Title: University student satisfaction and perceived effectiveness of a blended learning course
Author: Chang Zhu
Address: Department of Educational Sciences, Faculty of Psychology and Educational Sciences, Vrije Universiteit Brussel, Pleinlaan 2, 1050 Brussels, Belgium
Abstract: Universities started to implement online learning to support face-to-face learning. However, student satisfaction and perceived effectiveness of blended learning courses are linked to their previous learning experience, personal preferences and other student and teacher variables. This study examines student satisfaction and perceived effectiveness of a blended learning course and key factors related their satisfaction and perceived effectiveness in a Belgian university. In total 117 students enrolled for this course participated in an online survey and a random sample of 22 students participated in the interviews. The results indicate that student background and situational variables (international or local students, full-time or part-time students) perceived the effectiveness of the blended learning course differently. Part-time students had a higher perception of the effectiveness of the blended learning course. International students were more in favour of the blended learning mode than local students. Teacher competence and teacher support were regarded as the most important determinants for student satisfaction with the blended learning course. Other important factors influencing student perceptions and satisfaction with the blended learning course were examined and the results were discussed.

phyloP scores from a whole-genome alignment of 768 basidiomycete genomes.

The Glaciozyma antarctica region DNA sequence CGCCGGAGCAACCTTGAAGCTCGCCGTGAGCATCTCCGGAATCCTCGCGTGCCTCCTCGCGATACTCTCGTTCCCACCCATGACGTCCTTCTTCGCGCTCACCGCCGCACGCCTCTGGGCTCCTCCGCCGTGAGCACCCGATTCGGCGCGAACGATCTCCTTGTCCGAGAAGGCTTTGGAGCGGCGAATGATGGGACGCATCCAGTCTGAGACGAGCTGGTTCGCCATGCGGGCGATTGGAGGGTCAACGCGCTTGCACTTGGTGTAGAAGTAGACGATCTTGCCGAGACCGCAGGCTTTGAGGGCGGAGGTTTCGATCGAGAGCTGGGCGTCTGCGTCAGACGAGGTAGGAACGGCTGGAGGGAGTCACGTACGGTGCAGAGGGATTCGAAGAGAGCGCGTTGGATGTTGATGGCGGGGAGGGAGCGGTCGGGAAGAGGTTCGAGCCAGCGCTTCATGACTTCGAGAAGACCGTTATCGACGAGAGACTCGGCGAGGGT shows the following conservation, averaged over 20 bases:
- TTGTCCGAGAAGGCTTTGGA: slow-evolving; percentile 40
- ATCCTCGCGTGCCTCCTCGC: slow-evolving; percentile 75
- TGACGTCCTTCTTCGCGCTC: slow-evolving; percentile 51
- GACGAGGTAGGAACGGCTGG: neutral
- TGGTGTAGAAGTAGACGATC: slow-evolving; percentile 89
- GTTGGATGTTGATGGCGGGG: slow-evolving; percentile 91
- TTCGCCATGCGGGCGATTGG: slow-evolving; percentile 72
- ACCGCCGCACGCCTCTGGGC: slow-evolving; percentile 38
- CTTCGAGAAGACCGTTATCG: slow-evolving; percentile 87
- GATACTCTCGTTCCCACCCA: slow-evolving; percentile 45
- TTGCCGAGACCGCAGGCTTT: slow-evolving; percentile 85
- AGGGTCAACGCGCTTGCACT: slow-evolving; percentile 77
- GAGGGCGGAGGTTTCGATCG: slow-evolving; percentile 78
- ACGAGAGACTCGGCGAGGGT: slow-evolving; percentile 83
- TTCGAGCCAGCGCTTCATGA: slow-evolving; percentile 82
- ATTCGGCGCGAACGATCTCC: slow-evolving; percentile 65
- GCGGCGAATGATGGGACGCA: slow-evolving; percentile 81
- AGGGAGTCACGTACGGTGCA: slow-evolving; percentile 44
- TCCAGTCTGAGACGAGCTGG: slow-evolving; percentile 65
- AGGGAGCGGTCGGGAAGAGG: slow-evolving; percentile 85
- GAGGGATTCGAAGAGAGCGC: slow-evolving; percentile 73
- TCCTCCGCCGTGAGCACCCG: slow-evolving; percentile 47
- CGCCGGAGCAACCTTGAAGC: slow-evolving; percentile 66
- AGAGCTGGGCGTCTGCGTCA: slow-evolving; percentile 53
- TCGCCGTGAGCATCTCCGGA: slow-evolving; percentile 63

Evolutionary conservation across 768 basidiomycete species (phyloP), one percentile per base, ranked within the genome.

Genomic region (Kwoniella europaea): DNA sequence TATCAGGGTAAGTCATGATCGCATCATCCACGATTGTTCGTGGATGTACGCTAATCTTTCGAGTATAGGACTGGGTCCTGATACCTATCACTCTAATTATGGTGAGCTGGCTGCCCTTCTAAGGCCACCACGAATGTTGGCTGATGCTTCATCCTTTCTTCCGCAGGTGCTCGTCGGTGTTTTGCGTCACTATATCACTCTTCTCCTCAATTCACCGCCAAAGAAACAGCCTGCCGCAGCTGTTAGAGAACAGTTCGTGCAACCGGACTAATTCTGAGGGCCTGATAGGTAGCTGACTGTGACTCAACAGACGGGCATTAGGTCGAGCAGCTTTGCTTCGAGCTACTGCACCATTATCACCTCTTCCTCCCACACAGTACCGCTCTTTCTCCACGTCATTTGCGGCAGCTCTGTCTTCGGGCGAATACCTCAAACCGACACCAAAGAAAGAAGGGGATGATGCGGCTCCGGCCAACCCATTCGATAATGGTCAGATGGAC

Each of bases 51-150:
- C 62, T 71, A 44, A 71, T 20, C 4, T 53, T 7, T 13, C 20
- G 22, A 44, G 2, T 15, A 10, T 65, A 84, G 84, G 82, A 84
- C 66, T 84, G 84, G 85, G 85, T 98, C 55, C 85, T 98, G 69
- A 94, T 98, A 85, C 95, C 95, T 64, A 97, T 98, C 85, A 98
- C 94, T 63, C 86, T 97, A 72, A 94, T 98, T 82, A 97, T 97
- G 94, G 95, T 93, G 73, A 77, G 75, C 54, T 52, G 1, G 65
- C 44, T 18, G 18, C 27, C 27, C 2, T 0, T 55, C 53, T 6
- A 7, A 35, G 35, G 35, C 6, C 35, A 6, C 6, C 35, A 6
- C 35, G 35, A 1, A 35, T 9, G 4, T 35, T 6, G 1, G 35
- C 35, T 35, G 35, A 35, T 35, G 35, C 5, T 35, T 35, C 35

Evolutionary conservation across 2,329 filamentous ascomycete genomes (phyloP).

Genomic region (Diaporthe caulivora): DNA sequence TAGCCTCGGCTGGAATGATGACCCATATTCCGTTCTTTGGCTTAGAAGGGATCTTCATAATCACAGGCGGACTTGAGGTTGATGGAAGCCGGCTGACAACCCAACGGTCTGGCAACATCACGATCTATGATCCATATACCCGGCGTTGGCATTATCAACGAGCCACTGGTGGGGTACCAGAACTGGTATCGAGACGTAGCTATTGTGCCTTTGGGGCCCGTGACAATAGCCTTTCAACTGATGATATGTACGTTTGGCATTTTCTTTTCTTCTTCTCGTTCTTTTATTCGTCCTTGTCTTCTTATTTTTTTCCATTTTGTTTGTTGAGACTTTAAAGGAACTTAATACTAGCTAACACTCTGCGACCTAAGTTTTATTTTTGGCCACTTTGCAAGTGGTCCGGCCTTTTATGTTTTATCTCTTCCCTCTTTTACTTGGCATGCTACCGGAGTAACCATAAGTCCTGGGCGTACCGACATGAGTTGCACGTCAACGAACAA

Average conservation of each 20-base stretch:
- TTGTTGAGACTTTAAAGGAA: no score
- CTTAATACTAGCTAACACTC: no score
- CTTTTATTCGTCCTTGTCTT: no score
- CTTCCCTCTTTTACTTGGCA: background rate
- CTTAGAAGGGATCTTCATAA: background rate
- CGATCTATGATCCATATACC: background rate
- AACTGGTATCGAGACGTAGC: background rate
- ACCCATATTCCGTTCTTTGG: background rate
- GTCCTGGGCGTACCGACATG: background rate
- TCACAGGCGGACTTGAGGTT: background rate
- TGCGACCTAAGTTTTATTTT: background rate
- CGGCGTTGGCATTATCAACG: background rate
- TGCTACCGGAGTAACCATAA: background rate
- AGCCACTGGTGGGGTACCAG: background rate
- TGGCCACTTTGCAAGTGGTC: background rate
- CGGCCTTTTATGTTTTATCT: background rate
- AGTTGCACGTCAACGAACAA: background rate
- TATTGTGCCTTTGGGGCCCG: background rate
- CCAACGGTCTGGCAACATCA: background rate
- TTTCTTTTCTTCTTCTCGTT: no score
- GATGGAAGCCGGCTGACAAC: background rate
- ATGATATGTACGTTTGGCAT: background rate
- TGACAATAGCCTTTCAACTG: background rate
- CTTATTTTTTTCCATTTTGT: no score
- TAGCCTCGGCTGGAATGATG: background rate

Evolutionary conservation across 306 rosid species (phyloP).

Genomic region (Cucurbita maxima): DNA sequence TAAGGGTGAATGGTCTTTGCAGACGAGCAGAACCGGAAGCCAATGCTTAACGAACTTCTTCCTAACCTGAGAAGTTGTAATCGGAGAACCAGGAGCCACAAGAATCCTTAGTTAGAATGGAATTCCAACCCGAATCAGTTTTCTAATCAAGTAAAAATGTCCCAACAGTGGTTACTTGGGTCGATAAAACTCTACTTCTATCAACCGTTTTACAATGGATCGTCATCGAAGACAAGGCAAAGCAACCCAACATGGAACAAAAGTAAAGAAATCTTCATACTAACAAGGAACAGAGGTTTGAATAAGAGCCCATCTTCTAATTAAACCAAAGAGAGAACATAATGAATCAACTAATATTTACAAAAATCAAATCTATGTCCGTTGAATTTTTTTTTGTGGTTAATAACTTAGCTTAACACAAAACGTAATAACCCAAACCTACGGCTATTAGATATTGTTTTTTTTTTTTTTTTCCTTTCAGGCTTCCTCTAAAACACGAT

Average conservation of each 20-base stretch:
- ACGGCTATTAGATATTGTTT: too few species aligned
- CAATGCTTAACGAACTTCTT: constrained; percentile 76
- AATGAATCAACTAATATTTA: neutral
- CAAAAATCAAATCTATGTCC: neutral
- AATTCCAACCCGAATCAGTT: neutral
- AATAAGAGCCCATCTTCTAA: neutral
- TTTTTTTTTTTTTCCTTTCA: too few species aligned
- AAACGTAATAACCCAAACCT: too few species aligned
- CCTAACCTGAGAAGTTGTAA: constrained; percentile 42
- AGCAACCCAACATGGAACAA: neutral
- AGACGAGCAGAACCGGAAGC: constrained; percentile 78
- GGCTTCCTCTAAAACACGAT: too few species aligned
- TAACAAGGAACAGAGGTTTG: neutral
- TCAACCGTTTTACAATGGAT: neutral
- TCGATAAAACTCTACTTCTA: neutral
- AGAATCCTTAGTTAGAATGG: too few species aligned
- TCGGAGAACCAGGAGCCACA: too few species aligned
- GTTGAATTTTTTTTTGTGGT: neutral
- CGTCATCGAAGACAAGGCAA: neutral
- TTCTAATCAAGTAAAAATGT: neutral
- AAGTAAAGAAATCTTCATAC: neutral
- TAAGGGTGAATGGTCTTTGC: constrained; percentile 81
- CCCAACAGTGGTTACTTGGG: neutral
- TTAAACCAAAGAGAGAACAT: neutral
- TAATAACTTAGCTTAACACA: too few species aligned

Keywords: blended learning; online collaboration; perception; satisfaction; perceived effectiveness; university student.
Int. J. of Learning Technology, 2017 Vol.12, No.1, pp.66 - 83
Available online: 27 Apr 2017